A strength of the study was that participants were encouraged to express their ideas and wishes as openly and freely as possible in the interviews—without any explanations regarding the concept of patient navigation by the interviewer. The aim was to minimise any influence on the study participants through prior information and details regarding patient navigators, so that they could express their own suggestions and expectations. As a result, participants also mentioned requests for support that do not fit the professional role of healthcare navigators, such as leisure activities. A navigation programme that aims at delivering patient-oriented care has to carefully negotiate the possibilities a healthcare system can offer. For example, the disease may progress leading to strong frustrations and unrealistic expectations to care and thus to requests to the navigator what needs to be done. Other situations, such as unsatisfying personal family relations regarding support, all have the potential to set unrealistic expectations towards navigators. To handle such situations, a navigator training programme should include a communication module as well as a module in which the limits of navigators’ tasks are developed during training. Similarly, supervision is often a recommended element.

We sampled according to a purposeful sampling in order to achieve a diverse sample of patients who were likely to have different experiences in the German healthcare system. Unlike many studies investigating the effectiveness of existing navigation programmes,14 19 25 53 54 56 we placed no restrictions in terms of comorbidities or limitations to a certain disease stage. In our sampling characteristics used to achieve a broad variety of experience, we had not selected study participants based on social support. We only had used married/living with a partner as a selection criterion. However, social support turned up as a crucial characteristic for a potential vulnerability to receive suboptimal care. This in turn, we now argue, is a factor in determining the target group for navigation within the German healthcare system. The sample is not diverse enough to include many people without a support network. It remains open whether and how people who lack social support during their disease trajectory would imagine a navigation programme to look like.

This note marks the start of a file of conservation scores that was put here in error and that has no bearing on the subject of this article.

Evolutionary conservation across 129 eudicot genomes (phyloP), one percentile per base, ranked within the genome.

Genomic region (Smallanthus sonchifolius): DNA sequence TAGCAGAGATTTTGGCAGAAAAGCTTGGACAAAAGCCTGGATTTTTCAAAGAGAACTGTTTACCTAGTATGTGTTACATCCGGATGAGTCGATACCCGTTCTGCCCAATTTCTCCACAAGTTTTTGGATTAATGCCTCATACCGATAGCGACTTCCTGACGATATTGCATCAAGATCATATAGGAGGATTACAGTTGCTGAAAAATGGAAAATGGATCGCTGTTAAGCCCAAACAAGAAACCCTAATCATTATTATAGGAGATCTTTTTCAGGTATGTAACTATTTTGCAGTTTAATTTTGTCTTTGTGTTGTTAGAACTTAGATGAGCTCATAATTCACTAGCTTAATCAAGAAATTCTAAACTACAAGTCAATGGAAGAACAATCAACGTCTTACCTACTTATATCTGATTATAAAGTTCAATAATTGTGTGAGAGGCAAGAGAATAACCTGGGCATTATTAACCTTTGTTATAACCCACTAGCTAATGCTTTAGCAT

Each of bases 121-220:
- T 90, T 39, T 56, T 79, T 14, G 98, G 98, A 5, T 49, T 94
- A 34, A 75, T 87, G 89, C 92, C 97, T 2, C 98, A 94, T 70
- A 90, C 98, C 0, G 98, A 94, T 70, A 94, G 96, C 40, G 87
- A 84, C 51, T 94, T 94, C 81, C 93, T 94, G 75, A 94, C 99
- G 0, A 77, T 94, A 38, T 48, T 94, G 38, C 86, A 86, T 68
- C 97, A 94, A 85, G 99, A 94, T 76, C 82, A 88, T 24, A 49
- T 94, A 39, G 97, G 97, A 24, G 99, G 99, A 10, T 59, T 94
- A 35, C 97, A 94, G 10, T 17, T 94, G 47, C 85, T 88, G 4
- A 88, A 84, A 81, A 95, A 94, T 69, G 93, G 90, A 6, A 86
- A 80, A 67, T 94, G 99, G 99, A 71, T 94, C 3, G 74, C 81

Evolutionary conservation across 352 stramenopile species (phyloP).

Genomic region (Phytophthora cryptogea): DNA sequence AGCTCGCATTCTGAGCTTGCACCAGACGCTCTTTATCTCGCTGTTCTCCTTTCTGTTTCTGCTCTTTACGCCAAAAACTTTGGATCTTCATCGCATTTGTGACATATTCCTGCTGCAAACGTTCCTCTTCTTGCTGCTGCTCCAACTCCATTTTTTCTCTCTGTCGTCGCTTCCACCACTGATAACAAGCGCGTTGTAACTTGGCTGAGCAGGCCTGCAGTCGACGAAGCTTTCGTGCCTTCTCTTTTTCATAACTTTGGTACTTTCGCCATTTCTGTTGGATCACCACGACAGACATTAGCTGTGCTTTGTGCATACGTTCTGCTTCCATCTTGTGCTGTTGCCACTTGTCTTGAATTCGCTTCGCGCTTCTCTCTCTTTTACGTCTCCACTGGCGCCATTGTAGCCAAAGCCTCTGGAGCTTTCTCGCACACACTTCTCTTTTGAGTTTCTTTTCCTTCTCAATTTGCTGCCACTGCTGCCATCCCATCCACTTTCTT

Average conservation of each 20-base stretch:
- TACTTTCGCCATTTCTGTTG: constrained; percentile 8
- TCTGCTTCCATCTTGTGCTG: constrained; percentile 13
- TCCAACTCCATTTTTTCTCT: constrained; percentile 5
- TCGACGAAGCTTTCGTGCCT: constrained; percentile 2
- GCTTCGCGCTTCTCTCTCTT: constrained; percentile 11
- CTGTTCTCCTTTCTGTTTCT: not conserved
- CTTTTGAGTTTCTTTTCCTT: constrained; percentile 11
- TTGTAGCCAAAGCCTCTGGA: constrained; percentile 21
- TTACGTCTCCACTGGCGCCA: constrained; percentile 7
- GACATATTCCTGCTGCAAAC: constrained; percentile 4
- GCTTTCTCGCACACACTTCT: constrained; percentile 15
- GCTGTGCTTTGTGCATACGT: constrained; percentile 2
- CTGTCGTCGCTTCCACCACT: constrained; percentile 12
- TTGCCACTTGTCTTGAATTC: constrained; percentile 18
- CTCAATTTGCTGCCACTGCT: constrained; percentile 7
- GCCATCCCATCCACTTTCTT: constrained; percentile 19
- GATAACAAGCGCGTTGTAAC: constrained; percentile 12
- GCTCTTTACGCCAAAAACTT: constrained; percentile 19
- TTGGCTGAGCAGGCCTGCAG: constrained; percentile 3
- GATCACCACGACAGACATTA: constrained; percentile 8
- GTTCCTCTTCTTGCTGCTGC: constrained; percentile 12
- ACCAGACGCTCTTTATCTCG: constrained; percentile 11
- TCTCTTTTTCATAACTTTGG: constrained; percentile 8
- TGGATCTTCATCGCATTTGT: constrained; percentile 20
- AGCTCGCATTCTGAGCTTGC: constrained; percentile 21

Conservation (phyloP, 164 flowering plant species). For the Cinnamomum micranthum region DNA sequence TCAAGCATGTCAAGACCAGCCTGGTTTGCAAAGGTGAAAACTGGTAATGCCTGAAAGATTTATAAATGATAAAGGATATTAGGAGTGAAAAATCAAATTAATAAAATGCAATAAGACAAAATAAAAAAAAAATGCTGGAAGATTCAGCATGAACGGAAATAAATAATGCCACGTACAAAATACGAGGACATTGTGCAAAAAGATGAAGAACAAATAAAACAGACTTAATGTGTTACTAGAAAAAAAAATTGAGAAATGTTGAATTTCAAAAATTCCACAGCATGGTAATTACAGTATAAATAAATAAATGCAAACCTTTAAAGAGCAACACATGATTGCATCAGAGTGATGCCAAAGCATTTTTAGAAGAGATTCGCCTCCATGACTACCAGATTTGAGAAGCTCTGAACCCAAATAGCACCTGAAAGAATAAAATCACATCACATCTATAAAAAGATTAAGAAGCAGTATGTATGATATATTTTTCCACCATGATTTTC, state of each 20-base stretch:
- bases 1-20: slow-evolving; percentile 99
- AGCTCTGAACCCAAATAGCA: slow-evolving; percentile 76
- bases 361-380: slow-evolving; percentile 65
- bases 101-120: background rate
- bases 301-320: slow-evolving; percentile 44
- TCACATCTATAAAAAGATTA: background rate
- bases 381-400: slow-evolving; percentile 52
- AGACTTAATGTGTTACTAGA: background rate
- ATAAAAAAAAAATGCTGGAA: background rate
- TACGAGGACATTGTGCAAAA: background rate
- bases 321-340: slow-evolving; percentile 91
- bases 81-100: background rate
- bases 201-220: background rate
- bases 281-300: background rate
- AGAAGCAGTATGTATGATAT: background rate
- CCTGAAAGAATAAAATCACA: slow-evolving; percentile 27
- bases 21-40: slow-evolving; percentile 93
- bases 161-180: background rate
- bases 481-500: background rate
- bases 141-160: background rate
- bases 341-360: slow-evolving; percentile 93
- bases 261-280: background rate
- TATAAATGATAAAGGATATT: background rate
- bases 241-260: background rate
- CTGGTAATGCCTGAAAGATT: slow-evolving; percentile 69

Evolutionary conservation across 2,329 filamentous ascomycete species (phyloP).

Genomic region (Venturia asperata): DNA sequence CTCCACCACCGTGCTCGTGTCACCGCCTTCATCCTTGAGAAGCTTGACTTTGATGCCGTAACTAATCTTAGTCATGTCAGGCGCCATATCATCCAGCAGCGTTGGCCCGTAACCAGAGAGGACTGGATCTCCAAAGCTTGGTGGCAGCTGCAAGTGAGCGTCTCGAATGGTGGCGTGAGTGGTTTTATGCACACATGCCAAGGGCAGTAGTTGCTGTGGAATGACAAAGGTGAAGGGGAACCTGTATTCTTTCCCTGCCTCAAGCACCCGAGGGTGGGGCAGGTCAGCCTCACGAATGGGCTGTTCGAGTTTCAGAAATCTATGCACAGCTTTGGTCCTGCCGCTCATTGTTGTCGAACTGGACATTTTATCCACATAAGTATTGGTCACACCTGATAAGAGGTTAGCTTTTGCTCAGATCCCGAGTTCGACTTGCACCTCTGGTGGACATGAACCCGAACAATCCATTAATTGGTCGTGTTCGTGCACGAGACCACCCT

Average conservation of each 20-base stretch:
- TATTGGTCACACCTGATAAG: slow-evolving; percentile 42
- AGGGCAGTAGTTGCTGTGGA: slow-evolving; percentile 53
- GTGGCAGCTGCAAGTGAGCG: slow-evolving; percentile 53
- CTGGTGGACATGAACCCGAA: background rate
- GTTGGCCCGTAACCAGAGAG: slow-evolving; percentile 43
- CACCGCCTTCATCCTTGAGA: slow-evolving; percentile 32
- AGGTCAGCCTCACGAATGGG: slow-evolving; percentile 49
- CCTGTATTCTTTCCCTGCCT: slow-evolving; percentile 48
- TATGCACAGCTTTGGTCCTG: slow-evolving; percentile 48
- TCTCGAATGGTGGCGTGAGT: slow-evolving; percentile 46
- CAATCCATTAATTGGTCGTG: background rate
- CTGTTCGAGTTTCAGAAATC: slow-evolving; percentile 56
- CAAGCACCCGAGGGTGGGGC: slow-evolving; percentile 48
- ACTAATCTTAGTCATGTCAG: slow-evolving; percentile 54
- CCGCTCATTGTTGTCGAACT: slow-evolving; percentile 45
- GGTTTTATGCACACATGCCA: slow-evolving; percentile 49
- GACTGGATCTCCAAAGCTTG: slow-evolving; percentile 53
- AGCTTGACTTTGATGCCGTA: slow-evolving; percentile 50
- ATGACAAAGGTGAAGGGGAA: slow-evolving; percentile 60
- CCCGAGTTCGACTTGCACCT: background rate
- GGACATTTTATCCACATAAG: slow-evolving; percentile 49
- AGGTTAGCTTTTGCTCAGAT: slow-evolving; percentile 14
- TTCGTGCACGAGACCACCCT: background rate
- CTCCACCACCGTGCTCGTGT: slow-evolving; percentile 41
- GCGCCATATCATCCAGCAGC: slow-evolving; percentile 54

A limitation of our study is that the sample comprises only participants from a single metropolitan region in Germany. Support needs and expectations regarding patient navigation may be different in rural areas and indeed in other countries. However, the selection of patients did take place according to the principle of ‘maximum variation’ of lived experiences, and thus included participants living in the outskirts of the metropolitan region, which could ameliorate some of this urban focus. Nevertheless, most were treated and lived within the boundaries of the city.